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50″ Dedication: World’s Largest Privately Owned Research Telescope October 20, 2014

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On a nightly basis, Holmes quietly monitors the universe.  He does so from his rural Westfield home, located about 10 miles east of Charleston, and he stills uses telescopes – although they’ve graduated greatly in size. In fact, Holmes recently completed the construction and installation of a 50-inch (size of the mirror) telescope, making him the proud owner of the largest privately owned telescope in the world.  It is the fourth in a collection that also includes a 24-inch, a 30-inch and a 32-inch telescope – each of which has its own outbuilding to keep it safe from the elements.


Scale View of the 50″ telescope (Photo by Mike Lockwood)

“The buildings are about 10-feet wide, with roofs that slide straight back,” Dr. Steve Daniels, EIU Physics Chair said. “Bob did his own design.”“There’s a microwave link between the observatory on Bob’s property and EIU,” he continued.  “It’s Web-based, made possible as a result of a very strong collaborative effort.”Holmes’ connection with Eastern goes even deeper.“As an adjunct professor, he hosts our astronomy classes; they go out to his property a couple of times a year, at least,” Daniels said.  “And he works closely with Jim Conwell, the physics professor who built Eastern’s own observatory.“Students are an integral part of Bob’s work,” he added.  “And not just with students at EIU.  Through his work, Bob reaches about 300 schools in 40 countries, working with students to analyze the multitude of data that he collects.  He helps researchers – both young and old – by making his equipment available to Skynet, an internet-based telescope-sharing network.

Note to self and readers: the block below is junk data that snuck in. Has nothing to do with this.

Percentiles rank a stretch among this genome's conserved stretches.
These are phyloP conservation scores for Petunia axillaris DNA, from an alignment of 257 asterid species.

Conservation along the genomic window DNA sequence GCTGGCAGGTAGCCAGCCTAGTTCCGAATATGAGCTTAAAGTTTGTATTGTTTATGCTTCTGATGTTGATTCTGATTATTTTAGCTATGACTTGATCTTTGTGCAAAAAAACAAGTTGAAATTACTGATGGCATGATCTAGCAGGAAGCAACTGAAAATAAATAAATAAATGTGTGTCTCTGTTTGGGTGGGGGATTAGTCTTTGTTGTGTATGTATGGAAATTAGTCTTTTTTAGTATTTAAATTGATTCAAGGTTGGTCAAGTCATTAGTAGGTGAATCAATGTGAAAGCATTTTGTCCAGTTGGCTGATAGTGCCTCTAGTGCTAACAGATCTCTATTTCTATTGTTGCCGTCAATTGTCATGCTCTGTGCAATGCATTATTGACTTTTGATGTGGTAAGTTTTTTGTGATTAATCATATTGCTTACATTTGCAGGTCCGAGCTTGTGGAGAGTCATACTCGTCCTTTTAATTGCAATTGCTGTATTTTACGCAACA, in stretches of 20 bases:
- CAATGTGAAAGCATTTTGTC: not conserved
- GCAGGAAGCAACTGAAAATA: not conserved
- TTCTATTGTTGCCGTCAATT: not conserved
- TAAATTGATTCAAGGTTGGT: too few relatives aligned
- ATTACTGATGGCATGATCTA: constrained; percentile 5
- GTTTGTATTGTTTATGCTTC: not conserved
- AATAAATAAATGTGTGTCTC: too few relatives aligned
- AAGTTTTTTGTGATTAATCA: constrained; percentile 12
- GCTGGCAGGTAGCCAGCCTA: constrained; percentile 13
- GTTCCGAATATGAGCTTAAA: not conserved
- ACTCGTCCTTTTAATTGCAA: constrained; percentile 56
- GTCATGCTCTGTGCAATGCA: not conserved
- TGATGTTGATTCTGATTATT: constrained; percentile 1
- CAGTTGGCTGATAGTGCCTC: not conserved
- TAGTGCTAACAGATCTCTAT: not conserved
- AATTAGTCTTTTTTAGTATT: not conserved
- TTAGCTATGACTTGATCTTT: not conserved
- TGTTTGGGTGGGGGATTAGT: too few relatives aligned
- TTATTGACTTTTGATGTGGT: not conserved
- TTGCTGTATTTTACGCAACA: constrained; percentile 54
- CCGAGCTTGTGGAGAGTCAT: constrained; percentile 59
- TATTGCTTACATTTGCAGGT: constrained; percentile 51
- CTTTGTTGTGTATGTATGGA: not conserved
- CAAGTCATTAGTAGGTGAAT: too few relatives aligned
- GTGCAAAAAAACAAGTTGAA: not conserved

Bob Holmes and EIU President William Perry

“He generates an enormous database of photographs that he collects almost every night, and then uploads it to the Web for others to use.  He holds workshops to train teachers to analyze astronomical data, including how to identify asteroids in a series of photographs, and encourages them to pass this knowledge along to their own students,” Daniels said.

Of course, Holmes does continue to spend many of his nights in solitude, gazing up into the skies.  And he continues to break records for discovering and tracking Near Earth Objects.  In fact, despite the many major observatories, Holmes is responsible for nearly half of all NEO measurements made in 2011.

“In other words, his observatory is responsible for more NEO data that anyplace else in the world,” Daniels said.  “From his observatory in Westfield, Bob Holmes stands guard over our world.

Excerpts were taken from the full article that can be seen at EIU.

Two Year Project Done August 16, 2013

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This week we have completed a two year long project to connect the telescopes at the Astronomical Research Institute (ARI) to the high speed internet access at EIU. This was done with a direct, line of sight,  microwave link over the 12 miles separating ARI and the EIU campus. This increases the bandwidth to upload images every night by a factor of at least 15.